Study Shows Students Have Unrealistic Job Expectations

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11th July 2014 17:01 - Education

Findings from the Student Employability Index have suggested that post-graduate students have unrealistic expectations when it comes to job prospects.

The research, which was conducted with 4,000 students from 20 different universities, discovered that almost four fifths (79%) of those questioned expected to be in a graduate-level job within six months of completing their studies – men (83%) were slightly more optimistic than women (77%).

However, government figures paint a relatively different picture with just over half (53%) of post-graduate students actually securing such roles in the last five years.

Students’ salary expectations appear to be more in-line though, with most anticipating an annual income between £15,000 and £24,999 in their first six months of employment.

Furthermore, findings showed that quality of preferred course was the most important aspect influencing prospective students’ choice of course, ahead of job prospects after graduation (62%) and earning potential (36%) – men (42%) were more likely to prioritise earning potential than women (32%).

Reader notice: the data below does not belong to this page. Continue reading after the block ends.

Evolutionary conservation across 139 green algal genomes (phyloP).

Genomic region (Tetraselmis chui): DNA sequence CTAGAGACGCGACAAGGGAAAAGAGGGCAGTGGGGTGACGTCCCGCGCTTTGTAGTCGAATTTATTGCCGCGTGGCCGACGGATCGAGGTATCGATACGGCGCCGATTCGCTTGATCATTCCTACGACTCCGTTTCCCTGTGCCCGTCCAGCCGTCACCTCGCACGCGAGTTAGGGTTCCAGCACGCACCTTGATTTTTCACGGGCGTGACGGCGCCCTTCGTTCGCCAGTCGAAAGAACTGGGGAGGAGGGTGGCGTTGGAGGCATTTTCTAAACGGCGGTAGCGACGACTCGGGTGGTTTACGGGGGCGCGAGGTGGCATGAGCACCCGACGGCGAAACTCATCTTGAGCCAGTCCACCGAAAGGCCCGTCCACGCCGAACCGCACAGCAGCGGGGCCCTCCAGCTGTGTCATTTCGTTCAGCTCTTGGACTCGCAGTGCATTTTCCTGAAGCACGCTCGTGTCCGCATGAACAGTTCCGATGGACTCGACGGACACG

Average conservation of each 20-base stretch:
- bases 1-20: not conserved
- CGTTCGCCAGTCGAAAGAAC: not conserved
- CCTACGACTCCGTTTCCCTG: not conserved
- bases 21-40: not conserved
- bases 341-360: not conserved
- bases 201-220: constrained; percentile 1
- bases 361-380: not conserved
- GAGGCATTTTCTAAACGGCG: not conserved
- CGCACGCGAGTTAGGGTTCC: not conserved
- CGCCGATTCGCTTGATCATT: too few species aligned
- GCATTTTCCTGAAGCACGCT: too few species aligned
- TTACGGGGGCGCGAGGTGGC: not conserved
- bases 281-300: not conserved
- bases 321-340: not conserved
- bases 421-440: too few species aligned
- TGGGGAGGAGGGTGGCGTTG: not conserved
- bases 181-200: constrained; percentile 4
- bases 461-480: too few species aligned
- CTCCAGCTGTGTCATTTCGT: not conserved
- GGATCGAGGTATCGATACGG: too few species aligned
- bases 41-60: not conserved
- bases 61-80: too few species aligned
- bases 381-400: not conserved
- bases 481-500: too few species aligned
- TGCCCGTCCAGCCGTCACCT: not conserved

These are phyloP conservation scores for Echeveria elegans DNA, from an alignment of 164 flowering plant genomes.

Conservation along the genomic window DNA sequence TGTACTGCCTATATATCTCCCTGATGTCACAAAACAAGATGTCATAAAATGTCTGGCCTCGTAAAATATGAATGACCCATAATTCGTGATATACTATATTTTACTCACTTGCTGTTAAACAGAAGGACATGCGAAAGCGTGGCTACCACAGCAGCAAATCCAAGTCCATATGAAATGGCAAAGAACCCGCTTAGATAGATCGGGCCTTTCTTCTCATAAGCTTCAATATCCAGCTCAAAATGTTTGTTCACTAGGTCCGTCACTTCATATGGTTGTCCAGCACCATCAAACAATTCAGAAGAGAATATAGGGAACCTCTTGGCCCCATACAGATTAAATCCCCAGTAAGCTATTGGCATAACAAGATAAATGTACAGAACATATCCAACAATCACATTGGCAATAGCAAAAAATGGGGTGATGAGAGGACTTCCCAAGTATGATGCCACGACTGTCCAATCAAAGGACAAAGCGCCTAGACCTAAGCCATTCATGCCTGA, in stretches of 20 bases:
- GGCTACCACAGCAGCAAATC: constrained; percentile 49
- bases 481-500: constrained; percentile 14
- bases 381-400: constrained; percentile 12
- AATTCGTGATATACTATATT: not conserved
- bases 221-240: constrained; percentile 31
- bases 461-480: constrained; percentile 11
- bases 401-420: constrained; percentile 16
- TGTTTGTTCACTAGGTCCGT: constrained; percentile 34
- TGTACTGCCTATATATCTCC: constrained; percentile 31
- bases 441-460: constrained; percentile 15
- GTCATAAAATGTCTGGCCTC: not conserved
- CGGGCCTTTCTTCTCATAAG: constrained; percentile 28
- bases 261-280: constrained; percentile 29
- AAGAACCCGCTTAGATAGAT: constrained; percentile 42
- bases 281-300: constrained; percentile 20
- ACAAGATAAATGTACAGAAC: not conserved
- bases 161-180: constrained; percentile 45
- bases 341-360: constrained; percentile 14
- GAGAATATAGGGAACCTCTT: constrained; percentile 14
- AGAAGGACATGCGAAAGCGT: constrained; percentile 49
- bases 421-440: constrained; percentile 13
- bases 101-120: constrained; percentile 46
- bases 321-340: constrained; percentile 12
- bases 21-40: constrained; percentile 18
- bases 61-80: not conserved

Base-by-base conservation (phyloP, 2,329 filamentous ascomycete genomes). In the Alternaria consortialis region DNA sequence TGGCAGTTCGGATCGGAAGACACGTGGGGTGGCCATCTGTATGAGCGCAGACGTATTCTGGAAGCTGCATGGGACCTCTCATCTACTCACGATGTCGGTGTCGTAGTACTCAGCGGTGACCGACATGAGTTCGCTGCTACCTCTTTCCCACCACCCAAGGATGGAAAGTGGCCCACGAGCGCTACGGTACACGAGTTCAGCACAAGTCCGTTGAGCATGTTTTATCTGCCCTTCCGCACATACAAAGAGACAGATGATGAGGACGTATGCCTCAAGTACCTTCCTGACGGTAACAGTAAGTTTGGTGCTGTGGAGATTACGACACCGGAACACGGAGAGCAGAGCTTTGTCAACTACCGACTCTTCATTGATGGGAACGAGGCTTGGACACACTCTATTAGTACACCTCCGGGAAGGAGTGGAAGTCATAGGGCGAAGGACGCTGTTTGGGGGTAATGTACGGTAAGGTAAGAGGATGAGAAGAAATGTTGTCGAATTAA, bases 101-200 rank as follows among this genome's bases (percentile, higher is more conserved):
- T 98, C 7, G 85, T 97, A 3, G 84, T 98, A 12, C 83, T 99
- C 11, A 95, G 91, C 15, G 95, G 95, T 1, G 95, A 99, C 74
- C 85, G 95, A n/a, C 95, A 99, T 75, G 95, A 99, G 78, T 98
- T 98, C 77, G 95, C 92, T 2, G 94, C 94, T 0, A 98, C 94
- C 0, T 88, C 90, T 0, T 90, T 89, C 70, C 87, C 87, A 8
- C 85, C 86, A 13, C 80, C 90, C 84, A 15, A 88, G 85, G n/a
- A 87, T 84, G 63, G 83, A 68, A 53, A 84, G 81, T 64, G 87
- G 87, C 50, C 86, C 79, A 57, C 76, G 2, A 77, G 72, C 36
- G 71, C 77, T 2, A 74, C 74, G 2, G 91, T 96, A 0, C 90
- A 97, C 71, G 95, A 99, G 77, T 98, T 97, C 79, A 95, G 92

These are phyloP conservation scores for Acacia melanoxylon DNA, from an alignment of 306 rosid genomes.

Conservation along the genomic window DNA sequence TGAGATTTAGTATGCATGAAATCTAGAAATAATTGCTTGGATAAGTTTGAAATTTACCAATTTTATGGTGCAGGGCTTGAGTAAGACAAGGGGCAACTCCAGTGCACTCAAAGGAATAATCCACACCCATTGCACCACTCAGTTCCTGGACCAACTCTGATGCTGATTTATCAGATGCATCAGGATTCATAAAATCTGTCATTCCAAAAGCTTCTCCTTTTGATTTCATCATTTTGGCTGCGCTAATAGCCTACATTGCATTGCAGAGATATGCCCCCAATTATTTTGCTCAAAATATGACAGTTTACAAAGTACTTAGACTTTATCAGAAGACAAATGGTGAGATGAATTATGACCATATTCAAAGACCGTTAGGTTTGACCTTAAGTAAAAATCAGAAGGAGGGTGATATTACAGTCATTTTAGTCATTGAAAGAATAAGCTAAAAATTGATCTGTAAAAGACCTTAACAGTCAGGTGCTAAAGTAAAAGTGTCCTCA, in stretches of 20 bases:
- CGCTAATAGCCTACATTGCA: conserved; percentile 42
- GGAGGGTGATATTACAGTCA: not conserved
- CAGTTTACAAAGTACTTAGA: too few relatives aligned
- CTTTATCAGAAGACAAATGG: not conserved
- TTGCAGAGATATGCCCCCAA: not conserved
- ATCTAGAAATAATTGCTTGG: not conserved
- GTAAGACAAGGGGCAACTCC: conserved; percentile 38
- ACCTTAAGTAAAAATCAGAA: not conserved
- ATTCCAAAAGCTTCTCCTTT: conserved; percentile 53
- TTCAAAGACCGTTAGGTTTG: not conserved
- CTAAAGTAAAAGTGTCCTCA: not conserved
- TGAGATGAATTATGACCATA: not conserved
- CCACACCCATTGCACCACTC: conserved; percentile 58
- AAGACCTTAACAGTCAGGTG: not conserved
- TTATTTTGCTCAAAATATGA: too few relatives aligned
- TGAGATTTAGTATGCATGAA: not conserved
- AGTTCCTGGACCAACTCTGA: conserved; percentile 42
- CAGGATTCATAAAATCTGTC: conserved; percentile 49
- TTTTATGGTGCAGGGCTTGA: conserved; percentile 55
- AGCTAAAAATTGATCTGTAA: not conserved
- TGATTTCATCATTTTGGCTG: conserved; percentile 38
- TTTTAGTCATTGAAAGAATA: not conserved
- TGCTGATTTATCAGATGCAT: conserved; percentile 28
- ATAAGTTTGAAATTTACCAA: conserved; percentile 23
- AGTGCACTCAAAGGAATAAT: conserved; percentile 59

Notably, 93% of the survey’s respondents agreed that work experience and internships were essential.

The study also discovered that two fifths (40%) of UK graduates worked in the public administration, education and health industry alone, with graduates also more likely to obtain high skilled positions than non-graduates.

In addition, graduate salaries were found to reach higher peaks at a later age than for non-graduates.

In 2013, graduates with an undergraduate degree in medicine or dentistry were the most likely to be employed and had the highest average gross annual pay.

Collectively, students who attended top UK universities benefitted from higher salaries than those who attended other UK universities.

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